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U.S. EPA Proposed NSPS Revisions – Stationary Gas Turbines and Stationary Combustion Turbines

Posted: September 10th, 2012

Author: All4 Staff 

In the August 29, 2012 Federal Register, U.S. EPA published a proposal to amend various portions of the New Source Performance Standards (NSPS) for Stationary Gas Turbines (40 CFR Part 60 Subpart GG) and Stationary Combustion Turbines (40 CFR Part 60 Subpart KKKK).  The proposed amendments to specific sections of these regulations are intended to resolve issues related to a September 5, 2006 petition for reconsideration filed by the Utility Air Regulatory Group (UARG).  U.S. EPA states that the proposed amendments would increase the environmental benefits of the existing requirements because the emission standards would apply at all times and would promote efficiency by recognizing the environmental benefit of combined heat and power (CHP) and the beneficial use of low energy content gases.

U.S. EPA is proposing to amend the applicability criteria such that only the combustion turbine engine will be considered when determining if a stationary turbine is a new or reconstructed turbine.  The theory here is that this approach reflects the environmental benefits of heat recovery and output-based standards, which was the intention of the original rule.  The proposed revisions also make it clear that the replacement of a turbine engine at a CHP or combined cycle facility that is not currently subject to Subpart KKKK would result in a “new” turbine that would now be subject to the rule.

A second proposed change is an exemption from the Subpart KKKK sulfur dioxide (SO2) standards for turbine owners that meet the SO2 provisions of 40 CFR Subparts J or Ja (petroleum refineries.)  Under this proposal, an exemption from the Subpart KKKK SO2 standards would also be provided to turbine owners that have a federally-enforceable gaseous fuel sulfur limit of no more than 20 grains of sulfur per 100 standard cubic feet or a liquid fuel limit of no more than 0.050 percent sulfur (500 ppm) by weight.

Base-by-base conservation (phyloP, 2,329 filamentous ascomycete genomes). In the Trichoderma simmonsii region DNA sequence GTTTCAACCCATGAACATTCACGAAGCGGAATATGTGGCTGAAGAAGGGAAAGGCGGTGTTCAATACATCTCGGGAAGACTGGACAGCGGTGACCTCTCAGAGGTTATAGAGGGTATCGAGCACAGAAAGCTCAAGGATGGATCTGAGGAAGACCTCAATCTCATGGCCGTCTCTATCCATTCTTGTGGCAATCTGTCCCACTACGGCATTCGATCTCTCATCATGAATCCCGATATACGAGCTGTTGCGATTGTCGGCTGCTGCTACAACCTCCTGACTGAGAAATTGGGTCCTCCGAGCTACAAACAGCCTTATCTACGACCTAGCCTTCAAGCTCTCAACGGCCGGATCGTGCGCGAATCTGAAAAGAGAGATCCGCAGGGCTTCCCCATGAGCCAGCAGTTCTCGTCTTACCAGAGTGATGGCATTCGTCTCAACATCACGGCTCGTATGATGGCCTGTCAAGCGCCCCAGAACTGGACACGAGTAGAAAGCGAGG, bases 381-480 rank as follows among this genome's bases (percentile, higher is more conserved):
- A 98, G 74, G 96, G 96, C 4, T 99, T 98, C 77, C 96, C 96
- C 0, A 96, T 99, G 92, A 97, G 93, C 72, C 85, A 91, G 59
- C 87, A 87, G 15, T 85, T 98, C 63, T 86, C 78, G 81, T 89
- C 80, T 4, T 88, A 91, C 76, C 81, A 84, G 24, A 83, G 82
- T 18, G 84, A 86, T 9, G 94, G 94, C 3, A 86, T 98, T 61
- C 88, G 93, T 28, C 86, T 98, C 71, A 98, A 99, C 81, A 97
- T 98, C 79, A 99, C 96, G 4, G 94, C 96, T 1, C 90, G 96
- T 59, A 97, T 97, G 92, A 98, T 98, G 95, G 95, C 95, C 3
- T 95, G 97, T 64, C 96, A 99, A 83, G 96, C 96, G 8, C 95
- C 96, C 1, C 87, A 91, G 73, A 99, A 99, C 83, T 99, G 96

The proposed rule changes would also allow turbine owners who are currently subject to Subpart GG to petition U.S. EPA to comply with Subpart KKKK in lieu of complying with Subpart GG and any associated steam generating unit NSPS.  The final portion of the proposed changes to these rules centers on U.S. EPA’s requests for comments relative to situations when turbines are overhauled or refurbished offsite, resulting in the inability to perform a reconstruction analysis.  Such an analysis is necessary to determine whether the cost of the new components exceeds 50 percent of the fixed capital cost of a new facility (i.e., meets the definition of a “reconstructed” facility).  Essentially, U.S. EPA proposed to define overhauls or turbine refurbishments where the combustor itself is replaced as reconstructed, if the owner is otherwise not able to perform a reconstruction analysis.

The proposal also includes changes to the nitrogen oxides (NOX) standard for turbines that burn multiple fuels by basing the standard on the type of fuel being burned in the turbine engine.  The existing rule considers the total heat input to the turbine, including associated duct burners.  NOX emissions would apply during periods of startup and shutdown, with an affirmative defense for malfunction periods.  For SO2, the proposed changes include clarifying that a source using a fuel analysis to demonstrate compliance must include all sulfur compounds.  Sources would be allowed to use fuel blending to achieve the SO2 standard as long as the average fuel fired meets the standard at all times.  U.S. EPA is also proposing to expand the existing 0.15 lb SO2/MMBtu heat input emission standard to include turbines that combust 50 percent or more of any gaseous fuels that have heating values less than 750 Btu/ft3 (e.g., blast furnace gas, coke oven gas, coal bed methane, and landfill gas).  Like the proposed NOX emission standards, the proposed SO2 standards would also apply during periods of startup and shutdown.

U.S EPA is requiring comments on these proposed rule changes to be submitted on or before October 29, 2012. 


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